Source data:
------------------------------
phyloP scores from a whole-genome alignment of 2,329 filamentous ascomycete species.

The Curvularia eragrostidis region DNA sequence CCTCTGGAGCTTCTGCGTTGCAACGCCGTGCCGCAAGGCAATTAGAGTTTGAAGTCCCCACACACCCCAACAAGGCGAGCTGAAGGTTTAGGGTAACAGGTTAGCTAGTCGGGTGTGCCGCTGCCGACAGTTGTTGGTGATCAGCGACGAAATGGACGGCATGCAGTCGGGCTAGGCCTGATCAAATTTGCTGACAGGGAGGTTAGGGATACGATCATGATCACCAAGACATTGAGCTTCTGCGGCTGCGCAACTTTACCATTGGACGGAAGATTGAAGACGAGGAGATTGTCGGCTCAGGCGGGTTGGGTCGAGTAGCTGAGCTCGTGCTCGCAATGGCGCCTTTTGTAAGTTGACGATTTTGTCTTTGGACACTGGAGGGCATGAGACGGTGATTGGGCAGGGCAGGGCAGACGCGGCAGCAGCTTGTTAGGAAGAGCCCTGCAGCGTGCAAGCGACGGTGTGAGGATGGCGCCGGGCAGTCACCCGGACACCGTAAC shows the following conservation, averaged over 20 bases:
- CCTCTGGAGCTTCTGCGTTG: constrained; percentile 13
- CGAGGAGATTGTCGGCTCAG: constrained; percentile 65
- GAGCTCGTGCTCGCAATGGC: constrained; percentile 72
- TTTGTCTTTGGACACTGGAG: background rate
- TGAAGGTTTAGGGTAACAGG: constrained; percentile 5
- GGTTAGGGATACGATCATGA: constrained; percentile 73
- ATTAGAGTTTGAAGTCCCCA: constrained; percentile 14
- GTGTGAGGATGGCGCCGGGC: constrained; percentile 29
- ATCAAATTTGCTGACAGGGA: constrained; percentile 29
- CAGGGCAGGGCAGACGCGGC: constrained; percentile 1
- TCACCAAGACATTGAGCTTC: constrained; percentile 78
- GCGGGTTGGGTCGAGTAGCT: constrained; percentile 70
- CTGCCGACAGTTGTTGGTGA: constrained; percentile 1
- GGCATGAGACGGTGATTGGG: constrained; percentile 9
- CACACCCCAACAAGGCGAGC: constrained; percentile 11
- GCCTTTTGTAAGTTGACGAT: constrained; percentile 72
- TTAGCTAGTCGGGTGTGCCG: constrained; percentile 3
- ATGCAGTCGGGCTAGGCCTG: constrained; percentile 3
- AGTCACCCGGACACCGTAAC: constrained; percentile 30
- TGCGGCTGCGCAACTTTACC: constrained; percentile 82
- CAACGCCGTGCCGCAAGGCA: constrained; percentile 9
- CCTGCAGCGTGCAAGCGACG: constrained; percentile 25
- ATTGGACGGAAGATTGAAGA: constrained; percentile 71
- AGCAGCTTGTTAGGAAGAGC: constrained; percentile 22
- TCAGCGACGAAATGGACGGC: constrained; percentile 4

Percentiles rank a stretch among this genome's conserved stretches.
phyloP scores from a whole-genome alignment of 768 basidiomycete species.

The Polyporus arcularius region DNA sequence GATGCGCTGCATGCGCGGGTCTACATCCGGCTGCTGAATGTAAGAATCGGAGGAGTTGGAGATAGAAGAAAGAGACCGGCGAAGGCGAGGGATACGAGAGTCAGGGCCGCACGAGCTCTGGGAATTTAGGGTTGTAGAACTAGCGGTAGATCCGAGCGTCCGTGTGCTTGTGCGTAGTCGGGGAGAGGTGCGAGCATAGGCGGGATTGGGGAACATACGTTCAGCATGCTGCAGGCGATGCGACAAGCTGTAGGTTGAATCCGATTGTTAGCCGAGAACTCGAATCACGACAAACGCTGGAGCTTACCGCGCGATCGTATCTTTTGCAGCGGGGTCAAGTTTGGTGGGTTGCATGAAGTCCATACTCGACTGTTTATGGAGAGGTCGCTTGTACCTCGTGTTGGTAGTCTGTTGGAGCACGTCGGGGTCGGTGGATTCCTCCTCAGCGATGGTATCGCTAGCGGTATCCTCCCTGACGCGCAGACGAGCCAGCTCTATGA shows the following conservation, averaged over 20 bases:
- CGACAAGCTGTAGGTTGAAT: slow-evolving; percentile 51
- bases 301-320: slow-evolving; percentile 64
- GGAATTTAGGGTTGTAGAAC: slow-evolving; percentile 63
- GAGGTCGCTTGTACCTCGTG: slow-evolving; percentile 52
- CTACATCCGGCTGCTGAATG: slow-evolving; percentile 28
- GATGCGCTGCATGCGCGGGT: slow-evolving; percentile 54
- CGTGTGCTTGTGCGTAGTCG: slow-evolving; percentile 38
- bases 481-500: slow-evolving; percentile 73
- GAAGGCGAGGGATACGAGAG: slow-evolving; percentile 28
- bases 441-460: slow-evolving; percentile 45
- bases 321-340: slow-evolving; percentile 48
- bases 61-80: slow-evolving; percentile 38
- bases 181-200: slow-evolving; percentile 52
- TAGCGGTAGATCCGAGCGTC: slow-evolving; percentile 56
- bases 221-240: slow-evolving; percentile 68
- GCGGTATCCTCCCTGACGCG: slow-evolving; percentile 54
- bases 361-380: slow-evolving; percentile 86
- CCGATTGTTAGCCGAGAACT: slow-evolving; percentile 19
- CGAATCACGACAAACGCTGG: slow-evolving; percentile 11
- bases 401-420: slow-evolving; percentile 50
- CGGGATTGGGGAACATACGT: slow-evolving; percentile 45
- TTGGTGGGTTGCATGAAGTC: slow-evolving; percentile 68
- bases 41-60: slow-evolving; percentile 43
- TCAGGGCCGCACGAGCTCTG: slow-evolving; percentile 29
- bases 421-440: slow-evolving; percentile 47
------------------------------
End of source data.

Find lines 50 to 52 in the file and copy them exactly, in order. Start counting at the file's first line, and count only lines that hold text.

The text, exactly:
- bases 401-420: slow-evolving; percentile 50
- CGGGATTGGGGAACATACGT: slow-evolving; percentile 45
- TTGGTGGGTTGCATGAAGTC: slow-evolving; percentile 68